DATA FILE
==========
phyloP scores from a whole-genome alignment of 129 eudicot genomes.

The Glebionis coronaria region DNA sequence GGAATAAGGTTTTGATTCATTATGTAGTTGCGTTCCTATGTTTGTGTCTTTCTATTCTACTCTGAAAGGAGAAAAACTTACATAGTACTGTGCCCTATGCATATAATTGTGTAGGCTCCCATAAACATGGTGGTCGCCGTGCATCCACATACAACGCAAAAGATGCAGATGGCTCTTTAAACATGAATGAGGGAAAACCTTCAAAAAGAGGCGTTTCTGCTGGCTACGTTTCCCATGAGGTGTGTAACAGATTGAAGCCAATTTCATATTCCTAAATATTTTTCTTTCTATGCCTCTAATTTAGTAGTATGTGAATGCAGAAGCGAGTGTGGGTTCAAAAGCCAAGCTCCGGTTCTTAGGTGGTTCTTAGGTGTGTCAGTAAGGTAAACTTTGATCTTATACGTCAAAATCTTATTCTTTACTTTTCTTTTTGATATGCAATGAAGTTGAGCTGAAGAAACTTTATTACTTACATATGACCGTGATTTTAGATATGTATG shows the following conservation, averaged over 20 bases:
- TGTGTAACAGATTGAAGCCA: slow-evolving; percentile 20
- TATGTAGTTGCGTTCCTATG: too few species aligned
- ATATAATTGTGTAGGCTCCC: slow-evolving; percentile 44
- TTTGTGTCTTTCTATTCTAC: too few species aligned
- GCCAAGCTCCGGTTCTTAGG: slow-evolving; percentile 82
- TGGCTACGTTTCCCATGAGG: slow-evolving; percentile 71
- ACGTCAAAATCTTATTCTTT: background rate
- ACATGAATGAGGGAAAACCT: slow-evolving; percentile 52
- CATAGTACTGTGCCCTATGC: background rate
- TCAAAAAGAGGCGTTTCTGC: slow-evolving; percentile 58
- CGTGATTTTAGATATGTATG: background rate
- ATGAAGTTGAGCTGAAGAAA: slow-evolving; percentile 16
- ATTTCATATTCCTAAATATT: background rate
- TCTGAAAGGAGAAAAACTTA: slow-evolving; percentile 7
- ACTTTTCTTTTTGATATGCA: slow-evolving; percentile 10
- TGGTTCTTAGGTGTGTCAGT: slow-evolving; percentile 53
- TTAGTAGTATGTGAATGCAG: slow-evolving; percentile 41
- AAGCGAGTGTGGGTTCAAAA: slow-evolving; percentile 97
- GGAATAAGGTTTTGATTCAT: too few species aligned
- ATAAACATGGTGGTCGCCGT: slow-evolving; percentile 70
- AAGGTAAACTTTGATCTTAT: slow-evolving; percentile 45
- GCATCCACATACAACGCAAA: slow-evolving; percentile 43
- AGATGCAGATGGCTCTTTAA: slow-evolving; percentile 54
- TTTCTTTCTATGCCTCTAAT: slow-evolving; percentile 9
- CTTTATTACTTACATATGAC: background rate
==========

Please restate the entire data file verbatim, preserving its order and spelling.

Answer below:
phyloP scores from a whole-genome alignment of 129 eudicot genomes.

The Glebionis coronaria region DNA sequence GGAATAAGGTTTTGATTCATTATGTAGTTGCGTTCCTATGTTTGTGTCTTTCTATTCTACTCTGAAAGGAGAAAAACTTACATAGTACTGTGCCCTATGCATATAATTGTGTAGGCTCCCATAAACATGGTGGTCGCCGTGCATCCACATACAACGCAAAAGATGCAGATGGCTCTTTAAACATGAATGAGGGAAAACCTTCAAAAAGAGGCGTTTCTGCTGGCTACGTTTCCCATGAGGTGTGTAACAGATTGAAGCCAATTTCATATTCCTAAATATTTTTCTTTCTATGCCTCTAATTTAGTAGTATGTGAATGCAGAAGCGAGTGTGGGTTCAAAAGCCAAGCTCCGGTTCTTAGGTGGTTCTTAGGTGTGTCAGTAAGGTAAACTTTGATCTTATACGTCAAAATCTTATTCTTTACTTTTCTTTTTGATATGCAATGAAGTTGAGCTGAAGAAACTTTATTACTTACATATGACCGTGATTTTAGATATGTATG shows the following conservation, averaged over 20 bases:
- TGTGTAACAGATTGAAGCCA: slow-evolving; percentile 20
- TATGTAGTTGCGTTCCTATG: too few species aligned
- ATATAATTGTGTAGGCTCCC: slow-evolving; percentile 44
- TTTGTGTCTTTCTATTCTAC: too few species aligned
- GCCAAGCTCCGGTTCTTAGG: slow-evolving; percentile 82
- TGGCTACGTTTCCCATGAGG: slow-evolving; percentile 71
- ACGTCAAAATCTTATTCTTT: background rate
- ACATGAATGAGGGAAAACCT: slow-evolving; percentile 52
- CATAGTACTGTGCCCTATGC: background rate
- TCAAAAAGAGGCGTTTCTGC: slow-evolving; percentile 58
- CGTGATTTTAGATATGTATG: background rate
- ATGAAGTTGAGCTGAAGAAA: slow-evolving; percentile 16
- ATTTCATATTCCTAAATATT: background rate
- TCTGAAAGGAGAAAAACTTA: slow-evolving; percentile 7
- ACTTTTCTTTTTGATATGCA: slow-evolving; percentile 10
- TGGTTCTTAGGTGTGTCAGT: slow-evolving; percentile 53
- TTAGTAGTATGTGAATGCAG: slow-evolving; percentile 41
- AAGCGAGTGTGGGTTCAAAA: slow-evolving; percentile 97
- GGAATAAGGTTTTGATTCAT: too few species aligned
- ATAAACATGGTGGTCGCCGT: slow-evolving; percentile 70
- AAGGTAAACTTTGATCTTAT: slow-evolving; percentile 45
- GCATCCACATACAACGCAAA: slow-evolving; percentile 43
- AGATGCAGATGGCTCTTTAA: slow-evolving; percentile 54
- TTTCTTTCTATGCCTCTAAT: slow-evolving; percentile 9
- CTTTATTACTTACATATGAC: background rate